Dry. Cardona slams lack of ‘respect’ for teachers who ‘bent over backwards’ during pandemic

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Education Secretary Miguel Cardona argued Sunday that the national teacher shortage is a symptom of a general lack of respect for public school teachers that began during the COVID-19 closures.

“Let’s face it, this teacher shortage is a symptom of something that’s been going on longer than the pandemic and it’s a teacher respect issue,” he said on CBS’ “Face the Nation.” News. “Unless we take competitive wages seriously for our educators, better working conditions so they can continue to grow.

“Is it really just about wages?” CBS News host Margaret Brennan asked Cardona.

“It’s definitely not just about salaries,” Cardona replied. “But looking back at the last two years, you know, our educators have bent over backwards. We’ve gone from totally in-person learning to remote learning overnight, but the pandemic has really pushed a lot of those educators out of of the profession because in many cases, you know, educators were not respected when schools had to close, and that created tension in our schools.

SCHOOL DISTRICTS ACROSS THE COUNTRY UNDER WIRE TO HIRE HUNDREDS OF TEACHERS BEFORE START OF SCHOOL YEAR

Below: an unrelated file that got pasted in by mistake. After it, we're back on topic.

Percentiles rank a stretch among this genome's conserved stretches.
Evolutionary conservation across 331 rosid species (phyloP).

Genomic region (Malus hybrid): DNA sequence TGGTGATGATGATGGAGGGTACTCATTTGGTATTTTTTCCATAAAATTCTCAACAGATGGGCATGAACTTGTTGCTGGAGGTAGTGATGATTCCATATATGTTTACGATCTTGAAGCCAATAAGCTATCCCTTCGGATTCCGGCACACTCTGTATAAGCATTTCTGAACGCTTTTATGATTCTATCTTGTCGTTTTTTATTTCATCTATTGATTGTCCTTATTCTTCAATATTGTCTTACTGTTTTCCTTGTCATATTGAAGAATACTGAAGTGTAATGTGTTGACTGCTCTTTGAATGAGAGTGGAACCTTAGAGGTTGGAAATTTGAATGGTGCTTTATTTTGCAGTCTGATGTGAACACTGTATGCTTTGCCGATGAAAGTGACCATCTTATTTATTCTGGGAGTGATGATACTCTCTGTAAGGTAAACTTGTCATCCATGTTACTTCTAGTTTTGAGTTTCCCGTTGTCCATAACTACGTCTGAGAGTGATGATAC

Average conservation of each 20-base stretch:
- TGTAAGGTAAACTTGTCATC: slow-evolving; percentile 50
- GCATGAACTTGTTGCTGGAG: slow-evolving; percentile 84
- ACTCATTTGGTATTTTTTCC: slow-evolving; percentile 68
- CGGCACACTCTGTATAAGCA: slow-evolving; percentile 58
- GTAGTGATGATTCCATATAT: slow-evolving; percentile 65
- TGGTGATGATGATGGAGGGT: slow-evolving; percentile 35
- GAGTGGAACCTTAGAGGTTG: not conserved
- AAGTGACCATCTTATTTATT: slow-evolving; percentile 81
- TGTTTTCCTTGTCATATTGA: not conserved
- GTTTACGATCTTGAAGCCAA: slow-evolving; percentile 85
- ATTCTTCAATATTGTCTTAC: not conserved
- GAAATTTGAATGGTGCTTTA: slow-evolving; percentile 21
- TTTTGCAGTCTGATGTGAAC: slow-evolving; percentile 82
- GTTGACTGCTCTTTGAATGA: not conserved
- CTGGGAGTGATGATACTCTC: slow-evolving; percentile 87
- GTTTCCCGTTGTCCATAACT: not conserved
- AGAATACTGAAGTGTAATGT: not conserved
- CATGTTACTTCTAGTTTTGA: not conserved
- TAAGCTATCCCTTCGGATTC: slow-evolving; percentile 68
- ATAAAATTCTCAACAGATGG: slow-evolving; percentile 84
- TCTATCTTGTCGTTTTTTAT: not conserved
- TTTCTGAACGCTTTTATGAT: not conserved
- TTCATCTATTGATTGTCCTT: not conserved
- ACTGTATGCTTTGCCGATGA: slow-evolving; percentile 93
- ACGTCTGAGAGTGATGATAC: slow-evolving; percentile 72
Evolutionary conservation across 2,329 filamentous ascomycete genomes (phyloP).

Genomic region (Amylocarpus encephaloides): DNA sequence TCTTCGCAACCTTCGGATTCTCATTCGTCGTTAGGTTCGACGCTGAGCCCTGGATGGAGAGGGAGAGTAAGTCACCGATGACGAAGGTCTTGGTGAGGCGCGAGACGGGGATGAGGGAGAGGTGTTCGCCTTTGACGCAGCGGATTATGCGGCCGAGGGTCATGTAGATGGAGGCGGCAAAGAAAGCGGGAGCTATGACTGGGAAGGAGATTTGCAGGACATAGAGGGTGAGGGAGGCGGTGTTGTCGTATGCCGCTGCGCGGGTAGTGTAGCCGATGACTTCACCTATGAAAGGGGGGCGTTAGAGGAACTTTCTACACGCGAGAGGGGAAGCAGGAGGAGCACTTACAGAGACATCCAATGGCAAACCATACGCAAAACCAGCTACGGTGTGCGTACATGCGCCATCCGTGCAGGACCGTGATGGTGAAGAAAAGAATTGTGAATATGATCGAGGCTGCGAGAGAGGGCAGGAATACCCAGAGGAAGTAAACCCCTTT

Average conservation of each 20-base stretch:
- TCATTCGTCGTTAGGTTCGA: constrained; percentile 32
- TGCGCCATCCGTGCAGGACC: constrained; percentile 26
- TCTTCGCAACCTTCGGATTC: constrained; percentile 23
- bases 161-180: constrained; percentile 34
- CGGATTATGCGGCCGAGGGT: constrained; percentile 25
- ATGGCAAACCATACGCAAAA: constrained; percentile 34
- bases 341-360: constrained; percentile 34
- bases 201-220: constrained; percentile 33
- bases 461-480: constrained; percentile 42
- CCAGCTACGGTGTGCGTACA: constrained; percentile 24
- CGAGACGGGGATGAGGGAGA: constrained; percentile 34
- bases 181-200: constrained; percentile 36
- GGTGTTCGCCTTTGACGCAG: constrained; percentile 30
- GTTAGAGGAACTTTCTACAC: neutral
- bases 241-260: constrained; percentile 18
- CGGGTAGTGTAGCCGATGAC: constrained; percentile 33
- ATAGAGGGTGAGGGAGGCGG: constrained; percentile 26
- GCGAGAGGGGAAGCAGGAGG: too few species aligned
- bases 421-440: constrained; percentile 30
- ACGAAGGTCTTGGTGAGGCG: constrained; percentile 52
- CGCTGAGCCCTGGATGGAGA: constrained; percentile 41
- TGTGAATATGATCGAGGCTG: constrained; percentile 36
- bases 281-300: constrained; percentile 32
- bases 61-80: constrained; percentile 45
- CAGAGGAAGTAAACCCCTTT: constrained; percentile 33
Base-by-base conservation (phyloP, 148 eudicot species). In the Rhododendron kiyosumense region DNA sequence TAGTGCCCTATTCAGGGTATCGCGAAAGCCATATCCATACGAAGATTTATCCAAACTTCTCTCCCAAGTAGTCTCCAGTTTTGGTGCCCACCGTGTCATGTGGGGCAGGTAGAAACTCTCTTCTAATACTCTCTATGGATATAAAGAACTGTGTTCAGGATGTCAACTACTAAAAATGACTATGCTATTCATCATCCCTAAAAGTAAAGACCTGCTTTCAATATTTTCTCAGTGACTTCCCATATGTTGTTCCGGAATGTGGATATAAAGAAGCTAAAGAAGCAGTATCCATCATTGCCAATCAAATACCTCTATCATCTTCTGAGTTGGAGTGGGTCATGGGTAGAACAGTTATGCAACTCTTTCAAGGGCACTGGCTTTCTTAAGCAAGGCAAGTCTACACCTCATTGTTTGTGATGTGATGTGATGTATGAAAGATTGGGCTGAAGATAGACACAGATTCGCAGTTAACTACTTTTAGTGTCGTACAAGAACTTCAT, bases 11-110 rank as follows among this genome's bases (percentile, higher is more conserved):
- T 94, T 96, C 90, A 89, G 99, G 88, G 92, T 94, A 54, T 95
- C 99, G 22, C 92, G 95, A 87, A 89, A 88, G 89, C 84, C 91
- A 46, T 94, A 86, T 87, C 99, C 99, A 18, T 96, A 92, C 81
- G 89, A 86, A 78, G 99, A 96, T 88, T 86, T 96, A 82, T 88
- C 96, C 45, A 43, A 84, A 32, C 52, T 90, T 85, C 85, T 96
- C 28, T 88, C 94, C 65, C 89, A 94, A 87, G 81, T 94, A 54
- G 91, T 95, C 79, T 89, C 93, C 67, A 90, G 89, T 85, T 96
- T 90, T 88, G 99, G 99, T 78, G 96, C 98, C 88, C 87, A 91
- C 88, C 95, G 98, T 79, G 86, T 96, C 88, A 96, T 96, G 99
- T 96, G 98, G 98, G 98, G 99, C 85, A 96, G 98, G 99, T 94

Miguel Cardona speaks after then-President-elect Joe Biden announced his appointment as Education Secretary at The Queen Theater on December 23, 2020 in Wilmington, Delaware.
(Joshua Roberts/Getty Images)

“We need to make sure that we support our educators, providing them with working conditions where they feel connected to the community and feel supported in the work they do,” he added.

Protesters hold signs during the Occupy City Hall protest and car caravan organized by the Chicago Teachers Union in Chicago, Illinois on August 3, 2020.

Protesters hold signs during the Occupy City Hall protest and car caravan organized by the Chicago Teachers Union in Chicago, Illinois on August 3, 2020.
(Kamil Krzaczynski/AFP via Getty Images)

School districts across the country have been grappling with an exodus of teachers since the pandemic. A survey conducted earlier this year by the National Center for Education Statistics found that 44% of public schools report having vacancies for full-time or part-time teachers.

Middle school teacher Brittany Myers, center, protests outside the Hillsborough County School District office on July 16, 2020 in Tampa, Florida.

Middle school teacher Brittany Myers, center, protests outside the Hillsborough County School District office on July 16, 2020 in Tampa, Florida.
(Octavio Jones/Getty Images)

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About 300,000 public school teachers and staff left the field between February 2020 and May 2022, according to data from the Bureau of Labor Statistics. A National Education Association survey in February found that 55% of teachers said they were considering leaving the profession and 79% of teachers said they were dissatisfied with their careers, according to a July survey by the American Federation of Teachers. .

Emma Colton of Fox News contributed to this report.

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